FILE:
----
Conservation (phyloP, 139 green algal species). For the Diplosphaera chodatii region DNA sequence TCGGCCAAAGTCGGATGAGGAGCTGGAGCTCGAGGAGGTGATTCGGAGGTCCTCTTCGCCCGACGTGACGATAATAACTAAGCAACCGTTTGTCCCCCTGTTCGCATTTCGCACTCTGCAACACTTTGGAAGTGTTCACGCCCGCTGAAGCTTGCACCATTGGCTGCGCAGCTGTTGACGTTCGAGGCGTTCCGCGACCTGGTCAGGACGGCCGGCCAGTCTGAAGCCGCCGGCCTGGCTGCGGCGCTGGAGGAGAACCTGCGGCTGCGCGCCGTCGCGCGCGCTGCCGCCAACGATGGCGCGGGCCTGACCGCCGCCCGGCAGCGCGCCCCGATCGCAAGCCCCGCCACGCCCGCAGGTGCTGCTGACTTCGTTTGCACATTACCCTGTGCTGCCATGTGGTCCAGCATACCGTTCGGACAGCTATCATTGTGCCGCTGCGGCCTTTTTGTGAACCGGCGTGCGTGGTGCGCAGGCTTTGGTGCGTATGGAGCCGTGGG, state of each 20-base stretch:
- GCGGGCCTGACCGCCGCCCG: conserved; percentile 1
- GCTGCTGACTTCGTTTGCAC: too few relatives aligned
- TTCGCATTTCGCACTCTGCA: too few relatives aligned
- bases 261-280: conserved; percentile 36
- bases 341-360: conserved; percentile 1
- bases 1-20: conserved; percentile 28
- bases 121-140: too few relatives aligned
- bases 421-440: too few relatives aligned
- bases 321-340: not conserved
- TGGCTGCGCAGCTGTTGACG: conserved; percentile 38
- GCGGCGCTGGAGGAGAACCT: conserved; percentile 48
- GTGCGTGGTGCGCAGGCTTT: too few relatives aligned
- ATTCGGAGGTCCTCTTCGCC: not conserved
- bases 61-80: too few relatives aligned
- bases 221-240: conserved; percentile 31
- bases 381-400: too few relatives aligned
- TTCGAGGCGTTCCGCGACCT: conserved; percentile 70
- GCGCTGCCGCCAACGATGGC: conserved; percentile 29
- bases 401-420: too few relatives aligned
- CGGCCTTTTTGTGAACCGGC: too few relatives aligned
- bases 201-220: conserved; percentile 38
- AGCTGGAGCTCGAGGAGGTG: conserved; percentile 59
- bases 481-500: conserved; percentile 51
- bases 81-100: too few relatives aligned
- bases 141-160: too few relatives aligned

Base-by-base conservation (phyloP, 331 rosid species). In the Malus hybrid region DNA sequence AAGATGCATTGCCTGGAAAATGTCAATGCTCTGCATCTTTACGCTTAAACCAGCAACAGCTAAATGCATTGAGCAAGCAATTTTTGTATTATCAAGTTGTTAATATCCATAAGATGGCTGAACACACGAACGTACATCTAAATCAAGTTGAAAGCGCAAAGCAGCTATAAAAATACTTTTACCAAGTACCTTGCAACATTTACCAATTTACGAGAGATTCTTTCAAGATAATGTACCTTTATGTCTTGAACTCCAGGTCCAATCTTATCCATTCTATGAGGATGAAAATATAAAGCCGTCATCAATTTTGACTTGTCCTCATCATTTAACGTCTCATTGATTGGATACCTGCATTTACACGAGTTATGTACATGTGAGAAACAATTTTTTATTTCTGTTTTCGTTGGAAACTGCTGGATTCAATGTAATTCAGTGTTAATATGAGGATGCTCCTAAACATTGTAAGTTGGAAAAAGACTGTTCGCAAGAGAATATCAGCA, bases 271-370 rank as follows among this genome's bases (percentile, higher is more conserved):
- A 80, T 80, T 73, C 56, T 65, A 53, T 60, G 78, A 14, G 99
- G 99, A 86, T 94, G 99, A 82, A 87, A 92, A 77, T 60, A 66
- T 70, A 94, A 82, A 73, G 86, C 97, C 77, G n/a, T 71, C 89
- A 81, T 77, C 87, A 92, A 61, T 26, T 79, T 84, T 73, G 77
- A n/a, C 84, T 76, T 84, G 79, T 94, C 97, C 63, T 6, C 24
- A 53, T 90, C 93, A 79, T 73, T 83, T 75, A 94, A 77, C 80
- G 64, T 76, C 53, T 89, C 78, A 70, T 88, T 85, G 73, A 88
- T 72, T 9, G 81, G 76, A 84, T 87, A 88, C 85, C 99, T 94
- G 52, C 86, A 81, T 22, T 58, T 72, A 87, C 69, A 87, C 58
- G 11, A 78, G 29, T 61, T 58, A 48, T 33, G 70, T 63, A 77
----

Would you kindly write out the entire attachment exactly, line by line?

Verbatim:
Conservation (phyloP, 139 green algal species). For the Diplosphaera chodatii region DNA sequence TCGGCCAAAGTCGGATGAGGAGCTGGAGCTCGAGGAGGTGATTCGGAGGTCCTCTTCGCCCGACGTGACGATAATAACTAAGCAACCGTTTGTCCCCCTGTTCGCATTTCGCACTCTGCAACACTTTGGAAGTGTTCACGCCCGCTGAAGCTTGCACCATTGGCTGCGCAGCTGTTGACGTTCGAGGCGTTCCGCGACCTGGTCAGGACGGCCGGCCAGTCTGAAGCCGCCGGCCTGGCTGCGGCGCTGGAGGAGAACCTGCGGCTGCGCGCCGTCGCGCGCGCTGCCGCCAACGATGGCGCGGGCCTGACCGCCGCCCGGCAGCGCGCCCCGATCGCAAGCCCCGCCACGCCCGCAGGTGCTGCTGACTTCGTTTGCACATTACCCTGTGCTGCCATGTGGTCCAGCATACCGTTCGGACAGCTATCATTGTGCCGCTGCGGCCTTTTTGTGAACCGGCGTGCGTGGTGCGCAGGCTTTGGTGCGTATGGAGCCGTGGG, state of each 20-base stretch:
- GCGGGCCTGACCGCCGCCCG: conserved; percentile 1
- GCTGCTGACTTCGTTTGCAC: too few relatives aligned
- TTCGCATTTCGCACTCTGCA: too few relatives aligned
- bases 261-280: conserved; percentile 36
- bases 341-360: conserved; percentile 1
- bases 1-20: conserved; percentile 28
- bases 121-140: too few relatives aligned
- bases 421-440: too few relatives aligned
- bases 321-340: not conserved
- TGGCTGCGCAGCTGTTGACG: conserved; percentile 38
- GCGGCGCTGGAGGAGAACCT: conserved; percentile 48
- GTGCGTGGTGCGCAGGCTTT: too few relatives aligned
- ATTCGGAGGTCCTCTTCGCC: not conserved
- bases 61-80: too few relatives aligned
- bases 221-240: conserved; percentile 31
- bases 381-400: too few relatives aligned
- TTCGAGGCGTTCCGCGACCT: conserved; percentile 70
- GCGCTGCCGCCAACGATGGC: conserved; percentile 29
- bases 401-420: too few relatives aligned
- CGGCCTTTTTGTGAACCGGC: too few relatives aligned
- bases 201-220: conserved; percentile 38
- AGCTGGAGCTCGAGGAGGTG: conserved; percentile 59
- bases 481-500: conserved; percentile 51
- bases 81-100: too few relatives aligned
- bases 141-160: too few relatives aligned

Base-by-base conservation (phyloP, 331 rosid species). In the Malus hybrid region DNA sequence AAGATGCATTGCCTGGAAAATGTCAATGCTCTGCATCTTTACGCTTAAACCAGCAACAGCTAAATGCATTGAGCAAGCAATTTTTGTATTATCAAGTTGTTAATATCCATAAGATGGCTGAACACACGAACGTACATCTAAATCAAGTTGAAAGCGCAAAGCAGCTATAAAAATACTTTTACCAAGTACCTTGCAACATTTACCAATTTACGAGAGATTCTTTCAAGATAATGTACCTTTATGTCTTGAACTCCAGGTCCAATCTTATCCATTCTATGAGGATGAAAATATAAAGCCGTCATCAATTTTGACTTGTCCTCATCATTTAACGTCTCATTGATTGGATACCTGCATTTACACGAGTTATGTACATGTGAGAAACAATTTTTTATTTCTGTTTTCGTTGGAAACTGCTGGATTCAATGTAATTCAGTGTTAATATGAGGATGCTCCTAAACATTGTAAGTTGGAAAAAGACTGTTCGCAAGAGAATATCAGCA, bases 271-370 rank as follows among this genome's bases (percentile, higher is more conserved):
- A 80, T 80, T 73, C 56, T 65, A 53, T 60, G 78, A 14, G 99
- G 99, A 86, T 94, G 99, A 82, A 87, A 92, A 77, T 60, A 66
- T 70, A 94, A 82, A 73, G 86, C 97, C 77, G n/a, T 71, C 89
- A 81, T 77, C 87, A 92, A 61, T 26, T 79, T 84, T 73, G 77
- A n/a, C 84, T 76, T 84, G 79, T 94, C 97, C 63, T 6, C 24
- A 53, T 90, C 93, A 79, T 73, T 83, T 75, A 94, A 77, C 80
- G 64, T 76, C 53, T 89, C 78, A 70, T 88, T 85, G 73, A 88
- T 72, T 9, G 81, G 76, A 84, T 87, A 88, C 85, C 99, T 94
- G 52, C 86, A 81, T 22, T 58, T 72, A 87, C 69, A 87, C 58
- G 11, A 78, G 29, T 61, T 58, A 48, T 33, G 70, T 63, A 77